These counterfeit $100 notes appeared in Fort Worth in June 1913 and in El Paso and Ciudad Juárez a few days laterEl Paso Herald, 7 June 1913. On 8 June El Paso detectives arrested two Mexicans, Alejandro Trujillo and J. M. Montano, jr. When arrested they had bank books of the State National bank and El Paso Bank and Trust, showing that they had deposited $2,260 in total, supposedly in these counterfeit $100 notes. They had also deposited $500 at the American Trust and Savings bank. According to the newspaper report the notes were a work of art, and the only things wrong were that the toes on the right foot of the figure of Justice were missing and the pearls in the string cannot be distinguished in the counterfeit notes, while on the genuine one, they can. The detectives believed that approximately $1,000,000 of these notes had been circulated in Mexico and some used to pay part of the Mexican army. The fact that the banks of Mexico had refused to accept $100 notes unless examined and passed by an expert, it is believed, drove the money to El Paso and parts of CaliforniaEl Paso Herald, 9 June 1913. Trujillo and Montano were bound over to the federal grand jury by United States Commissioner Oliver and their bonds were fixed at $1,500 each, but attorney J. F. Weeks filed writs of habeas corpus on the grounds of insufficient evidenceEl Paso Times, 23 June 1913.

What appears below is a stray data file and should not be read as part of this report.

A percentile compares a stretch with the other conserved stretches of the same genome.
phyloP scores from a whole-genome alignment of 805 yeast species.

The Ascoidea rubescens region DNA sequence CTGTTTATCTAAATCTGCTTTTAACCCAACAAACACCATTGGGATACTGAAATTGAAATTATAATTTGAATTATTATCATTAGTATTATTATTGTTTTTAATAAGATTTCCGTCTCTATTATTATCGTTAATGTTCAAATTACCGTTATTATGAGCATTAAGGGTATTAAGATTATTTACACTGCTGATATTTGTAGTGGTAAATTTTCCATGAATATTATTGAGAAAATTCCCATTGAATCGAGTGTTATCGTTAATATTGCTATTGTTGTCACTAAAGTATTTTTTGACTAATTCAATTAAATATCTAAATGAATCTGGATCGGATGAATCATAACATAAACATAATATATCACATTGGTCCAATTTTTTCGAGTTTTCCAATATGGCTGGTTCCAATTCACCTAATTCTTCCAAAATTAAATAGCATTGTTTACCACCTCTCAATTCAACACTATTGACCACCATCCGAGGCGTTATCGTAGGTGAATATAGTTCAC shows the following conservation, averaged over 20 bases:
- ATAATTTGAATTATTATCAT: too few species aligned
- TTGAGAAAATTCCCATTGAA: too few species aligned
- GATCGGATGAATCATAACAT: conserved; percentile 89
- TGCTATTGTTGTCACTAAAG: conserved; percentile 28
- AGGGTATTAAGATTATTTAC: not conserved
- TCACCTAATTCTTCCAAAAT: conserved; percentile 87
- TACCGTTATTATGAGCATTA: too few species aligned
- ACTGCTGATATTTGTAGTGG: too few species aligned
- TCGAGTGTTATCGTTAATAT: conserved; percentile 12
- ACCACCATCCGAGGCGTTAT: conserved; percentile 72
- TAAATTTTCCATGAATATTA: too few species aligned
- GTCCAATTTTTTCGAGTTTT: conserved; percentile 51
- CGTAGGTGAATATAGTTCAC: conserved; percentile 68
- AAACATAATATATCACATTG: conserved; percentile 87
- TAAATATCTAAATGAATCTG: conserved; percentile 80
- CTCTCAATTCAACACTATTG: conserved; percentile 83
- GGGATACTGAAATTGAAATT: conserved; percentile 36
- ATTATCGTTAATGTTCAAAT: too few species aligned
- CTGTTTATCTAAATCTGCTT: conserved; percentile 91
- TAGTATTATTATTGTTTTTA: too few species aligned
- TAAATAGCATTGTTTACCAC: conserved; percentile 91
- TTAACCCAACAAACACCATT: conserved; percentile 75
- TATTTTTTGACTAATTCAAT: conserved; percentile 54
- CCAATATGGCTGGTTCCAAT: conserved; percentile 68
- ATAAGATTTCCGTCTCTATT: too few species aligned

It would be interesting if anyone could produce an example of any of these various attempts.
El Modelo advertisements
Note that these counterfeits were different from some facsimile $100 notes, used as advertising flyers, that the firm of El Modelo in Monterrey had produced to celebrtate the New Year in 1911. In May 1913 the U.S. Treasury sent an example of these to the Mexican government, claiming that they were circulating in San Antonio, Texas. The Secretaría de Hacienda acknowleged that these were not counterfeits but, nevertheless, sent out a warning to banks and to state governments to alert them and to avoid people being scammed.
These notes could be easily identified by the changes in design, the legend "Banco Nacional de la Felicidad" offering to pay "365 días felices" and the imprint “El Modelo. S. A. Monterey” on the back.